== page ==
Well, at least I got to save Christmas. Let me explain. Many years ago, one of the assorted sons-in-law in our family nobly carried a bowl of gravy to the table while we were all sitting down to Christmas dinner. He probably didn’t do this so much to be helpful as he did to hurry up chow time. Even so, my mother gushed about it as if he had single-handedly achieved world peace. As the rest of us had been laboring in the kitchen for hours — only to hear of one guy being lauded for gravy-conveyance — we burst out laughing. “Thank goodness Earl saved Christmas!” we joked.
FARGO -- By the time you read this, my godchild will be married. My beloved Kari — the little girl I nicknamed “Flower” because of her sunny disposition — will officially be a wife. How did this happen? I now understand the disbelief that parents must feel when they see the baby they once snuggled walking down the aisle. Flower has always occupied an unusually large space in my heart, partly because my role as godmother was the closest I’ve come to actual motherhood. I used to call her “Tammy 2.0” because we seemed so alike.
“You are so talented.” “You are so creative.” “You’re such a good writer.” I often heard those phrases while growing up, and always considered myself so fortunate to hear them. I knew of kids whose parents and teachers never said a kind or encouraging word to them, and I witnessed their struggle throughout life. I was surrounded by encouraging adults who believed children were like flowers: If you showered them with love, praise and positive vibes, they would flourish and grow.
FARGO — On my very first day of first grade, I excitedly followed my other classmates out the door when the teacher hollered “recess!” Imagine my disappointment when I learned “recess” meant going outside to play dodgeball rather than entering a room where we would eat a giant pile of peanut butter cups.
The minute I saw the TV, I knew we were in trouble. My mother has upgraded almost every television in her large bed-and-breakfast with modern flat-screens, save this one bedroom. The room — located in the back of the house, decorated with oil paintings of pheasants and outfitted with extra-long twin beds — is a favorite of hunters during pheasant season. It is probably the most no-frills room in her B&B, and the men who stay there don't mind a bit.
At first blush, I was a bit suspicious of her. She seemed so young and tan in her white summer dress, so sharp and confident, so talented with her office decorated as creatively and tastefully as you'd expect from an HGTV decorator.
FARGO — I'll never forget the day. In many ways, it was a day like many others. Blue sky. The sounds and smells of lawn-mowing in the distance. That slight crispness to the air that suggests cooler days are coming. But one thing set this day apart. It was the day that I received a truly odd object in the mail. It didn't come from a politician. It wasn't emblazoned with phrases like: "Closeout Sale!" Or: "Grand Opening!" Or: "Final notice!" Or: "We want you back!"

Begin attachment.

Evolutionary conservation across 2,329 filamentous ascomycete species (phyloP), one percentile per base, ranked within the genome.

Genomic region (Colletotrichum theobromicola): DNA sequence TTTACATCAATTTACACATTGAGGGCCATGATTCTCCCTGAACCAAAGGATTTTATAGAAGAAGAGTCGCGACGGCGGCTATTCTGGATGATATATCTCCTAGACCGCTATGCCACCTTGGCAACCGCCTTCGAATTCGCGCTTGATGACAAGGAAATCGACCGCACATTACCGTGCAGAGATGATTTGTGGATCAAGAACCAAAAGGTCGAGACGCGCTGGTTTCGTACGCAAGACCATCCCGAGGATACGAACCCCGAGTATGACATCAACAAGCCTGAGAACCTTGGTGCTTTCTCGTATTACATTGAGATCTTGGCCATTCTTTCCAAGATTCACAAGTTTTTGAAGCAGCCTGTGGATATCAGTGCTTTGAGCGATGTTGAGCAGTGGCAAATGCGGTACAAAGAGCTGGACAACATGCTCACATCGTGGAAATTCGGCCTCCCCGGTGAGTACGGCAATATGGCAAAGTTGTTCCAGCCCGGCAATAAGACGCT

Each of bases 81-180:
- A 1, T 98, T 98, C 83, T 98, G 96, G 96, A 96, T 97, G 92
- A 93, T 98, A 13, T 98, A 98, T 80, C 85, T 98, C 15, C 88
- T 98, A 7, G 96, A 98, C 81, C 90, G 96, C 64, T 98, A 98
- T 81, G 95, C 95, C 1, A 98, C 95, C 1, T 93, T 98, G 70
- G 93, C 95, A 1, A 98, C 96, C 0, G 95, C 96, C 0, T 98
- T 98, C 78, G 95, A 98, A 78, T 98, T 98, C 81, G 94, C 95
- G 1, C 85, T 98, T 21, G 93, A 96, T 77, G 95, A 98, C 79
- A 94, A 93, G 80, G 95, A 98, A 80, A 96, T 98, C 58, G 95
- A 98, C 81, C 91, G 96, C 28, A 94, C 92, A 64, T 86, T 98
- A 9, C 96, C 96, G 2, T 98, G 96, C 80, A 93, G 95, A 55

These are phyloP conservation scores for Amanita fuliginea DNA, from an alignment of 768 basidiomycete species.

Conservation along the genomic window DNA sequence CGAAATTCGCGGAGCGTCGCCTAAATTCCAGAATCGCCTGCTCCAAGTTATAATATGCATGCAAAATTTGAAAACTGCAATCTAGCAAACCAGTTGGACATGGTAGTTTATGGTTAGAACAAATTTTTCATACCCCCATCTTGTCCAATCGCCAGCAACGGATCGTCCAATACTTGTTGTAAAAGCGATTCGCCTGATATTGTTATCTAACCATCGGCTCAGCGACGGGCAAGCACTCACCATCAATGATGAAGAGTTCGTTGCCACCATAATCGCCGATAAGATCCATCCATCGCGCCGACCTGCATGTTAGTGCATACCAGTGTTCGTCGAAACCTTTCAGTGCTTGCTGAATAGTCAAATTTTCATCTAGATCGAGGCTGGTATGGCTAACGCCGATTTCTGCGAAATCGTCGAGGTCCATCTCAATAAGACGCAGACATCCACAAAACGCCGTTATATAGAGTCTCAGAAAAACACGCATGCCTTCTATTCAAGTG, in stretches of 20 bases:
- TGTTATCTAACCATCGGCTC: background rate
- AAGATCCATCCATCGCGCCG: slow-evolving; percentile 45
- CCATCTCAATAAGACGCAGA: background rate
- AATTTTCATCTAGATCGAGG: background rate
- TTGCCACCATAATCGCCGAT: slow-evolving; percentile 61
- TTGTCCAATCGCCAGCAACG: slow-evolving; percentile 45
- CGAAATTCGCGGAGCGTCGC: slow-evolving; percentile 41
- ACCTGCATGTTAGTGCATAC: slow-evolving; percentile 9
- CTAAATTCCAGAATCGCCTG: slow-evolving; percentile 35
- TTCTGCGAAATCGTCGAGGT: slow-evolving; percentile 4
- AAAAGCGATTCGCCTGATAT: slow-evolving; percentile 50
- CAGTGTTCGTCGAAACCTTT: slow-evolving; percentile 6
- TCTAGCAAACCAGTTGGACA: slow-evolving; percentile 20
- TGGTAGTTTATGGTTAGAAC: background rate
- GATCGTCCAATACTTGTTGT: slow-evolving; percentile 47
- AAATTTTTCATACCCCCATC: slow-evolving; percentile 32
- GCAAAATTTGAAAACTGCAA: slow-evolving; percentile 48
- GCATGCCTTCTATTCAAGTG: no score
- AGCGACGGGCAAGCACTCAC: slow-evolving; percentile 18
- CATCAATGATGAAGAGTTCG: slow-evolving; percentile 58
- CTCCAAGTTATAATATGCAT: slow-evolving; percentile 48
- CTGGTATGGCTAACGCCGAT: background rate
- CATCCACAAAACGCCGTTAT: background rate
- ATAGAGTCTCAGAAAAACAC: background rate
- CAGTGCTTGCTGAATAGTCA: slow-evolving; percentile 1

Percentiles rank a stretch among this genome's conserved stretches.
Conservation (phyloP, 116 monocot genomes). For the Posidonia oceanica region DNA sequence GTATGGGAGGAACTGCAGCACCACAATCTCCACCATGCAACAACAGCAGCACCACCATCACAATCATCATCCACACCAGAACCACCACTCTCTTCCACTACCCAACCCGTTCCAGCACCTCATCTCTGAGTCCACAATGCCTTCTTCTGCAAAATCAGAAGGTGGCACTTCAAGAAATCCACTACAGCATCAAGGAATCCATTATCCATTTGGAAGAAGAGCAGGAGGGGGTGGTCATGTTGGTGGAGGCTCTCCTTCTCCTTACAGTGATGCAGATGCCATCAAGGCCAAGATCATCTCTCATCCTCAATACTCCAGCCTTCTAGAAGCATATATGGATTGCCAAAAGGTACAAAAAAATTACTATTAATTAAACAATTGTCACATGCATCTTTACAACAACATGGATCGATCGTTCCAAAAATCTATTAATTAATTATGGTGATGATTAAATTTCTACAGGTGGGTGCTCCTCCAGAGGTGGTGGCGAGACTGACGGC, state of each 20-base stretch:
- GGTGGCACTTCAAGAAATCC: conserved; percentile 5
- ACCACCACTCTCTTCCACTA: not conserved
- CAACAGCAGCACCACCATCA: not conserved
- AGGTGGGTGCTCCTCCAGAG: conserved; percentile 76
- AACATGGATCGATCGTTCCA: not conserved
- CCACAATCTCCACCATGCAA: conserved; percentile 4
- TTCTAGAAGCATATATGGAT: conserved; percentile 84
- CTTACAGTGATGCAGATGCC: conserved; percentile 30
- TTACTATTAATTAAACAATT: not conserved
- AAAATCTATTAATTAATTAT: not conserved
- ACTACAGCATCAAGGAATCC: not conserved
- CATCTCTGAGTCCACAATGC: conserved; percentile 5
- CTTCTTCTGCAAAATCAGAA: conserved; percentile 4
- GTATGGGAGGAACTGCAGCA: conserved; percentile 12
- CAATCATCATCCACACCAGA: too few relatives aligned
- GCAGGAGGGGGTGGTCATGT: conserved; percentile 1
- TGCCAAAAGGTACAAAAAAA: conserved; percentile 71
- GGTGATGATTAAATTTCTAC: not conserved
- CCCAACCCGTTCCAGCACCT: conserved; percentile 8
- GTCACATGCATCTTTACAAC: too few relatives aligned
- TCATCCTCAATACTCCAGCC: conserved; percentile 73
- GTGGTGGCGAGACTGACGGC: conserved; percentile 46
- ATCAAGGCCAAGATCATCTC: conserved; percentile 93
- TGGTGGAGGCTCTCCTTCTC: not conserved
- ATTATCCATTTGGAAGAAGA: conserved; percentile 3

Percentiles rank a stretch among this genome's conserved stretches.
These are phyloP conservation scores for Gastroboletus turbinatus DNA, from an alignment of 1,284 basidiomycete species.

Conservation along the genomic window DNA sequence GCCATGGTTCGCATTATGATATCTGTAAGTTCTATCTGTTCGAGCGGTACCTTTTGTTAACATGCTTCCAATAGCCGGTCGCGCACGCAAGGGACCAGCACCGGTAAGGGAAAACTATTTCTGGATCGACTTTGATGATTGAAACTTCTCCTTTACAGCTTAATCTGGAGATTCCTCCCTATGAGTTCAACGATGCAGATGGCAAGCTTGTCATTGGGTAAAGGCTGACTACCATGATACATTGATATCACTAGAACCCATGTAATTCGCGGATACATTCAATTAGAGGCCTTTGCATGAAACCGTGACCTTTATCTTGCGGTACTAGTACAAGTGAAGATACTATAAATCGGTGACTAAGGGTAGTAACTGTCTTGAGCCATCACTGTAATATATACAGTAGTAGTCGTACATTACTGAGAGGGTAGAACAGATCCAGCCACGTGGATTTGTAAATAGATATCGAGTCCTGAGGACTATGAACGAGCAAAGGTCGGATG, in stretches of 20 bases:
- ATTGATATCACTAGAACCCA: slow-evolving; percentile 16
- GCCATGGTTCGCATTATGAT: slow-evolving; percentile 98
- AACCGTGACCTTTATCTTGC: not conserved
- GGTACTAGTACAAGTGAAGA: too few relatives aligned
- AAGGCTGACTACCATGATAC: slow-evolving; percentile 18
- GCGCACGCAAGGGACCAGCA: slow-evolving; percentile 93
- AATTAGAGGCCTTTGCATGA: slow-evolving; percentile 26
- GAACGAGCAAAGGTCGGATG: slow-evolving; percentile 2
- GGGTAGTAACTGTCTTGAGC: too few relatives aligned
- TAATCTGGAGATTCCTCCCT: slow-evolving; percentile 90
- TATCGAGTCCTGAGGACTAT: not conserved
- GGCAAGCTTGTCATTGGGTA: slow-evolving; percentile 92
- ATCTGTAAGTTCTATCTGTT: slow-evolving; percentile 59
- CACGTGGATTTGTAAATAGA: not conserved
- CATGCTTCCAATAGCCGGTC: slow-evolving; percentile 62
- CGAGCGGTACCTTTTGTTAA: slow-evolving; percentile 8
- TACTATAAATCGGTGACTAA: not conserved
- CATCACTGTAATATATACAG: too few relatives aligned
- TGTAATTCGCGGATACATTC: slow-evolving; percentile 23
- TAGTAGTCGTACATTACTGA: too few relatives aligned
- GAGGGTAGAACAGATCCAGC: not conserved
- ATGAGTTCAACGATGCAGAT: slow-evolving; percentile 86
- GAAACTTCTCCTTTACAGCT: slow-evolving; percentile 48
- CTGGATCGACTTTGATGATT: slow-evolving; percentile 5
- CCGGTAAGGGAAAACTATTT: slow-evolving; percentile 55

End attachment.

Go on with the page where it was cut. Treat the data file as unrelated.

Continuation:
So my friend's son is studying for his driver's test. It's quite a process, which seems to involve written tests, fees, waiting periods and various driver's education classes. Like everything else, it seems a lot more complicated than it used to be. I am almost positive that I was able to get my driver's license — which means I was fully qualified to take the family brontosaurus for a spin — by age 14.
Oh, how I'd forgotten. It's been years since my nieces and nephew were toddlers. But I'd somehow forgotten what it was like to be around a human being who is somewhere between 24 and 36 months of age. Oh sure, I've witnessed the occasional meltdown in the middle of Target. I know a few adults who act like 3-year-olds and — trust me — it's not nearly as tolerable as when the misbehavior comes from a cherub with huge, blue eyes, chubby toddler cheeks and the disarming ability to switch from sociopathic grifter to "Gertie from E.T." in a nanosecond.
After a lifetime of battling what to eat in order to triumph over the scale, I've realized that I've been asking the wrong question. Maybe the reaI question is when to eat. It's true. One of the latest trends in dieting seems to be "intermittent fasting," a method of alternating mini-fasting periods with regular food intake as a way to lose fat and build muscle. Along the way, intermittent-fasting proponents claim this eating style can do everything from enhance cellular repair and increase brain function to control insulin levels and burn belly fat.